Author(s): Fergelot P, Orhant M, Thni A, Loyer P, RopertBouchet M,
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Abstract Hereditary hemochromatosis (HH) is a frequent recessive disorder of iron metabolism characterised by systemic iron overload. In Northern Europe, more than 90\% of HH patients are homozygous for a mis-sense mutation (C282Y) in the HFE1 gene product. The HFE protein is the heavy chain of a MHC class I-related molecule and associates with beta2 microglobulin and the transferrin receptor. Its precise roles in iron metabolism and in the pathophysiology of HH are still unclear. In order to identify the cellular processing of HFE, an important step towards the understanding of the function of the protein, we stably over-expressed the wild type and mutated forms fused to the Green Fluorescent Protein in a melanocytic MHC class I expressing cell line, the Mel Juso cell line. In wild type and mutant clones, the fusion proteins were not detected at the cell surface but only in the cytoplasm. Their sub-cellular localisation was determined by co-labelling of cells with organite-specific antibodies and confocal microscopy. HFE-GFP followed initially HLA class I intracellular processing but co-localised with transferrin in early endosomes without recycling at the cell surface. The C282Y-GFP fusion protein followed a different folding pathway to exit endoplasmic reticulum. Over-expression of the wild-type protein lead to a decrease in diferric transferrin uptake. Our model will be of use in the elucidation of the functional interaction between intracellular HFE and iron transporters transferrin/transferrin receptor complexes and Slc11A2 (also named N-Ramp2 or DMT1) in different endosomal compartments.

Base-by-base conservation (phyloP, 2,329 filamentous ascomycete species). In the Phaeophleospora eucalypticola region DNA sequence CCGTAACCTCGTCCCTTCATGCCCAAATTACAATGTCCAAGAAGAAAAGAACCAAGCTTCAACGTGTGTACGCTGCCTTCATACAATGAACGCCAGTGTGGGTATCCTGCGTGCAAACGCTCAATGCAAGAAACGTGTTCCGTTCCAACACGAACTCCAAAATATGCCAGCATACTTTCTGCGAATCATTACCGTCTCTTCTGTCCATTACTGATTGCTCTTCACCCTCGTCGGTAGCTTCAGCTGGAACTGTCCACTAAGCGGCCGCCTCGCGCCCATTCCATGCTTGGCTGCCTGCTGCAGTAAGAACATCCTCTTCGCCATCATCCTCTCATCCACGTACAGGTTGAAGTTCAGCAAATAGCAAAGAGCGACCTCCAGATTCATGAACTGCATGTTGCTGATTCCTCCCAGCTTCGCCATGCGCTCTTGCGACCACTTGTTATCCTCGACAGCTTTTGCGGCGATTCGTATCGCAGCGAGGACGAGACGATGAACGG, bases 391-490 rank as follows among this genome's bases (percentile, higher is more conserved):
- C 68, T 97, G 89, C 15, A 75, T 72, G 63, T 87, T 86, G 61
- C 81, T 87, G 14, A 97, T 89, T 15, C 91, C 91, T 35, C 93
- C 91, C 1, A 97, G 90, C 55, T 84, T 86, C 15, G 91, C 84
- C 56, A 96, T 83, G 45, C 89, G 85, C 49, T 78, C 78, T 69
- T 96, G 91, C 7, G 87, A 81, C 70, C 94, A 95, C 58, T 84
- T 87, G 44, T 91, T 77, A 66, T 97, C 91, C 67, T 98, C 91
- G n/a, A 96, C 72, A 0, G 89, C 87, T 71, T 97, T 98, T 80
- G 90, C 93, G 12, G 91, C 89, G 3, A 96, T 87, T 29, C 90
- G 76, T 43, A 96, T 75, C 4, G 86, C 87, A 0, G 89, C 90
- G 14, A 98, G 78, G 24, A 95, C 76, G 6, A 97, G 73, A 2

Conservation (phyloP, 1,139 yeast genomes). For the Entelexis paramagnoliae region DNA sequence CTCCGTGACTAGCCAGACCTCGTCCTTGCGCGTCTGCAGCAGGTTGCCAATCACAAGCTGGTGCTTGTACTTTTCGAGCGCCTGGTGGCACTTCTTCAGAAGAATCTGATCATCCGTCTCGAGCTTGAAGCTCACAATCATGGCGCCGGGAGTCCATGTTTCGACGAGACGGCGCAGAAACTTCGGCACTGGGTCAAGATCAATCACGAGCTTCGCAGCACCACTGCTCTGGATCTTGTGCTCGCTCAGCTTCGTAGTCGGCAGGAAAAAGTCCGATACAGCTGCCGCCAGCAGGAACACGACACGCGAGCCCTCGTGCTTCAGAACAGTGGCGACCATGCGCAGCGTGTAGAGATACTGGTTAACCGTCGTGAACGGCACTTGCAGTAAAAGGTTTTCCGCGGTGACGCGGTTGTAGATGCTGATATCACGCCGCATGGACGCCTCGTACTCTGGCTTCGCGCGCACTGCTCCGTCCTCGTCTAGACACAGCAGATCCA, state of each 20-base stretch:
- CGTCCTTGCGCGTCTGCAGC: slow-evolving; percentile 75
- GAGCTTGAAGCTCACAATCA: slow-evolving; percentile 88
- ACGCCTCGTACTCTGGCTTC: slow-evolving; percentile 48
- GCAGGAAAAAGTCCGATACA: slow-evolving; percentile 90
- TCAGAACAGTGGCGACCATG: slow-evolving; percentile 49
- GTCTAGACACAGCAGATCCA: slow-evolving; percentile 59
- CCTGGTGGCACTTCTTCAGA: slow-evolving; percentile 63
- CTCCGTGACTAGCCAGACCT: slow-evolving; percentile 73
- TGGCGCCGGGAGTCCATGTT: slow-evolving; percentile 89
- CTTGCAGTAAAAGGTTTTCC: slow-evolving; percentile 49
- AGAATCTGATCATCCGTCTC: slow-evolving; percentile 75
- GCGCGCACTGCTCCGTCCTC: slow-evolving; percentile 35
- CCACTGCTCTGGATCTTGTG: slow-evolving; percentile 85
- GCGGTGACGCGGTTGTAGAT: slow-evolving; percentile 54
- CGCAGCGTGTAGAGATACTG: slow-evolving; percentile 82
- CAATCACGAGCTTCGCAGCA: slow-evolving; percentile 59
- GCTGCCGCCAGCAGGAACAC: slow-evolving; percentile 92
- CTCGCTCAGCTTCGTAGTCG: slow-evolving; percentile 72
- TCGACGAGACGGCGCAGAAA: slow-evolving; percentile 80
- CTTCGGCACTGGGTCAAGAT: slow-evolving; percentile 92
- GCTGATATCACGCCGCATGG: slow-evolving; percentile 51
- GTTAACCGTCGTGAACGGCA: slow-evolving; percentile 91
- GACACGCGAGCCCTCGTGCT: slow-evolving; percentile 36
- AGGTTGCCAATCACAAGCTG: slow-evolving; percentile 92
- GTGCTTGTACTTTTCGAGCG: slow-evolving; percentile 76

This article was published in Biol Cell
and referenced in Journal of Cancer Science & Therapy